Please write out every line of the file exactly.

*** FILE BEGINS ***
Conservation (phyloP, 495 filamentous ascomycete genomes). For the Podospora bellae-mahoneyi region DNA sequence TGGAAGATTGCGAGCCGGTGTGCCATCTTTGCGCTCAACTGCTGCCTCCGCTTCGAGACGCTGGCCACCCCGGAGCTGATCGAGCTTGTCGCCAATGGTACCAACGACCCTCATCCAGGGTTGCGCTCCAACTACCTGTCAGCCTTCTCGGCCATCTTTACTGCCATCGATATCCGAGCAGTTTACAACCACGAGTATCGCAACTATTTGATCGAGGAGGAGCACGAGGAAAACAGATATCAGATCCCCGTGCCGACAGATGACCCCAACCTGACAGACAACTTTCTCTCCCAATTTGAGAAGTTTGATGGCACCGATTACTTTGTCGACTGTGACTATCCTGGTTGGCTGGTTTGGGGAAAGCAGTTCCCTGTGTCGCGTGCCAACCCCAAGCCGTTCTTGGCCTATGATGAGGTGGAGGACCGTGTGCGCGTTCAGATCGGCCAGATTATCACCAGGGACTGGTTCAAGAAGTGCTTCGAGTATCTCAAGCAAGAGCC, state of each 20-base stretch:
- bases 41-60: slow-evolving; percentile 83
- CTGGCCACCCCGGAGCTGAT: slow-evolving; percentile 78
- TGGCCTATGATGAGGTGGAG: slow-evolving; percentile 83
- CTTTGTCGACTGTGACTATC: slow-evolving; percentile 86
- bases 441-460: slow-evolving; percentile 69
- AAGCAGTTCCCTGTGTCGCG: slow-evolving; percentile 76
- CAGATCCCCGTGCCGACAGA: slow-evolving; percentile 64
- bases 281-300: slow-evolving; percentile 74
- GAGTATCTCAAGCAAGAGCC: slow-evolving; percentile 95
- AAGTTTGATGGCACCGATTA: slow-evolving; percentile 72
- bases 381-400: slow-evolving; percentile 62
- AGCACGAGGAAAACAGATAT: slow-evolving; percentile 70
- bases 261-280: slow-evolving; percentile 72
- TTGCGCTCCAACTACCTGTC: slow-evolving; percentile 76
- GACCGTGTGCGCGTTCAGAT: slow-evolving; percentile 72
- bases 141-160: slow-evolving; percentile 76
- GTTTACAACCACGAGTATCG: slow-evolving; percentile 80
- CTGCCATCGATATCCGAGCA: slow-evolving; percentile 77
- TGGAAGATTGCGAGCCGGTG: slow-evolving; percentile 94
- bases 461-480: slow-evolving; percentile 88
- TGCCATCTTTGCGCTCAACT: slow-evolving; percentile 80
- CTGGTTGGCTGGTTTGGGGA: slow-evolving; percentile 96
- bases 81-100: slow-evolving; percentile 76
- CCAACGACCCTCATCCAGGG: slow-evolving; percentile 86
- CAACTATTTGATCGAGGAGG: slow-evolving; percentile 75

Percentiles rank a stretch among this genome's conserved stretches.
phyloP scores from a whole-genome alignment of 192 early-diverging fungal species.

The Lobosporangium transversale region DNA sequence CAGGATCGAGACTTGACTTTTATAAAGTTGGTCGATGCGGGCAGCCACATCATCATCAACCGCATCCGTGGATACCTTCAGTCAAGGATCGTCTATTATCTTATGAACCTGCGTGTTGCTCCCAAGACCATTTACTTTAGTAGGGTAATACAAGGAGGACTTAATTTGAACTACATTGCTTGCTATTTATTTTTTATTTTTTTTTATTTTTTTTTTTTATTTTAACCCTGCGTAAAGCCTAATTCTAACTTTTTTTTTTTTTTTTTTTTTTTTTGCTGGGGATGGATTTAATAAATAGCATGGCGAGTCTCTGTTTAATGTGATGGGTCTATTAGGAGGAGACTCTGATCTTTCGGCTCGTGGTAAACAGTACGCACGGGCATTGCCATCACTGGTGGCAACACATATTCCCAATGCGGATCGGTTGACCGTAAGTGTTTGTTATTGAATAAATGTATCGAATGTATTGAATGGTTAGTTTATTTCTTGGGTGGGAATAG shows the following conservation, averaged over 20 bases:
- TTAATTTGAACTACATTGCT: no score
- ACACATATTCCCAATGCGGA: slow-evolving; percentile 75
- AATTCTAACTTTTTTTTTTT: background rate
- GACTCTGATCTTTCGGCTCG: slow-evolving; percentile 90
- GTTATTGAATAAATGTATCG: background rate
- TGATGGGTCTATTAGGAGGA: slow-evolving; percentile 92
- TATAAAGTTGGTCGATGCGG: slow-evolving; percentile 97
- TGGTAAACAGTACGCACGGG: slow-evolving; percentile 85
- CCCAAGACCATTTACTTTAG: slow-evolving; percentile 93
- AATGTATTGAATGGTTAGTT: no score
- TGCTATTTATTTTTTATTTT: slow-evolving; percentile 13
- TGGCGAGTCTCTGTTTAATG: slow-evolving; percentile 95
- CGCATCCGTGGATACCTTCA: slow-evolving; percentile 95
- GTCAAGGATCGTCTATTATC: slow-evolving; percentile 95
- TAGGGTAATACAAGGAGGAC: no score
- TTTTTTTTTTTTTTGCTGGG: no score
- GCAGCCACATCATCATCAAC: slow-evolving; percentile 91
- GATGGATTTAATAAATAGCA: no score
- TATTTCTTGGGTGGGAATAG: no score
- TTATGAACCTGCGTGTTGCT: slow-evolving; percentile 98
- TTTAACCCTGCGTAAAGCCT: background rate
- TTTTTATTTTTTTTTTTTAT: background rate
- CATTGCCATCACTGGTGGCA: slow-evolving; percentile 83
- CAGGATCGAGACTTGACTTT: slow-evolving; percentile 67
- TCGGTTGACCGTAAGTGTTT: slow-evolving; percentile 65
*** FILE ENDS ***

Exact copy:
Conservation (phyloP, 495 filamentous ascomycete genomes). For the Podospora bellae-mahoneyi region DNA sequence TGGAAGATTGCGAGCCGGTGTGCCATCTTTGCGCTCAACTGCTGCCTCCGCTTCGAGACGCTGGCCACCCCGGAGCTGATCGAGCTTGTCGCCAATGGTACCAACGACCCTCATCCAGGGTTGCGCTCCAACTACCTGTCAGCCTTCTCGGCCATCTTTACTGCCATCGATATCCGAGCAGTTTACAACCACGAGTATCGCAACTATTTGATCGAGGAGGAGCACGAGGAAAACAGATATCAGATCCCCGTGCCGACAGATGACCCCAACCTGACAGACAACTTTCTCTCCCAATTTGAGAAGTTTGATGGCACCGATTACTTTGTCGACTGTGACTATCCTGGTTGGCTGGTTTGGGGAAAGCAGTTCCCTGTGTCGCGTGCCAACCCCAAGCCGTTCTTGGCCTATGATGAGGTGGAGGACCGTGTGCGCGTTCAGATCGGCCAGATTATCACCAGGGACTGGTTCAAGAAGTGCTTCGAGTATCTCAAGCAAGAGCC, state of each 20-base stretch:
- bases 41-60: slow-evolving; percentile 83
- CTGGCCACCCCGGAGCTGAT: slow-evolving; percentile 78
- TGGCCTATGATGAGGTGGAG: slow-evolving; percentile 83
- CTTTGTCGACTGTGACTATC: slow-evolving; percentile 86
- bases 441-460: slow-evolving; percentile 69
- AAGCAGTTCCCTGTGTCGCG: slow-evolving; percentile 76
- CAGATCCCCGTGCCGACAGA: slow-evolving; percentile 64
- bases 281-300: slow-evolving; percentile 74
- GAGTATCTCAAGCAAGAGCC: slow-evolving; percentile 95
- AAGTTTGATGGCACCGATTA: slow-evolving; percentile 72
- bases 381-400: slow-evolving; percentile 62
- AGCACGAGGAAAACAGATAT: slow-evolving; percentile 70
- bases 261-280: slow-evolving; percentile 72
- TTGCGCTCCAACTACCTGTC: slow-evolving; percentile 76
- GACCGTGTGCGCGTTCAGAT: slow-evolving; percentile 72
- bases 141-160: slow-evolving; percentile 76
- GTTTACAACCACGAGTATCG: slow-evolving; percentile 80
- CTGCCATCGATATCCGAGCA: slow-evolving; percentile 77
- TGGAAGATTGCGAGCCGGTG: slow-evolving; percentile 94
- bases 461-480: slow-evolving; percentile 88
- TGCCATCTTTGCGCTCAACT: slow-evolving; percentile 80
- CTGGTTGGCTGGTTTGGGGA: slow-evolving; percentile 96
- bases 81-100: slow-evolving; percentile 76
- CCAACGACCCTCATCCAGGG: slow-evolving; percentile 86
- CAACTATTTGATCGAGGAGG: slow-evolving; percentile 75

Percentiles rank a stretch among this genome's conserved stretches.
phyloP scores from a whole-genome alignment of 192 early-diverging fungal species.

The Lobosporangium transversale region DNA sequence CAGGATCGAGACTTGACTTTTATAAAGTTGGTCGATGCGGGCAGCCACATCATCATCAACCGCATCCGTGGATACCTTCAGTCAAGGATCGTCTATTATCTTATGAACCTGCGTGTTGCTCCCAAGACCATTTACTTTAGTAGGGTAATACAAGGAGGACTTAATTTGAACTACATTGCTTGCTATTTATTTTTTATTTTTTTTTATTTTTTTTTTTTATTTTAACCCTGCGTAAAGCCTAATTCTAACTTTTTTTTTTTTTTTTTTTTTTTTTGCTGGGGATGGATTTAATAAATAGCATGGCGAGTCTCTGTTTAATGTGATGGGTCTATTAGGAGGAGACTCTGATCTTTCGGCTCGTGGTAAACAGTACGCACGGGCATTGCCATCACTGGTGGCAACACATATTCCCAATGCGGATCGGTTGACCGTAAGTGTTTGTTATTGAATAAATGTATCGAATGTATTGAATGGTTAGTTTATTTCTTGGGTGGGAATAG shows the following conservation, averaged over 20 bases:
- TTAATTTGAACTACATTGCT: no score
- ACACATATTCCCAATGCGGA: slow-evolving; percentile 75
- AATTCTAACTTTTTTTTTTT: background rate
- GACTCTGATCTTTCGGCTCG: slow-evolving; percentile 90
- GTTATTGAATAAATGTATCG: background rate
- TGATGGGTCTATTAGGAGGA: slow-evolving; percentile 92
- TATAAAGTTGGTCGATGCGG: slow-evolving; percentile 97
- TGGTAAACAGTACGCACGGG: slow-evolving; percentile 85
- CCCAAGACCATTTACTTTAG: slow-evolving; percentile 93
- AATGTATTGAATGGTTAGTT: no score
- TGCTATTTATTTTTTATTTT: slow-evolving; percentile 13
- TGGCGAGTCTCTGTTTAATG: slow-evolving; percentile 95
- CGCATCCGTGGATACCTTCA: slow-evolving; percentile 95
- GTCAAGGATCGTCTATTATC: slow-evolving; percentile 95
- TAGGGTAATACAAGGAGGAC: no score
- TTTTTTTTTTTTTTGCTGGG: no score
- GCAGCCACATCATCATCAAC: slow-evolving; percentile 91
- GATGGATTTAATAAATAGCA: no score
- TATTTCTTGGGTGGGAATAG: no score
- TTATGAACCTGCGTGTTGCT: slow-evolving; percentile 98
- TTTAACCCTGCGTAAAGCCT: background rate
- TTTTTATTTTTTTTTTTTAT: background rate
- CATTGCCATCACTGGTGGCA: slow-evolving; percentile 83
- CAGGATCGAGACTTGACTTT: slow-evolving; percentile 67
- TCGGTTGACCGTAAGTGTTT: slow-evolving; percentile 65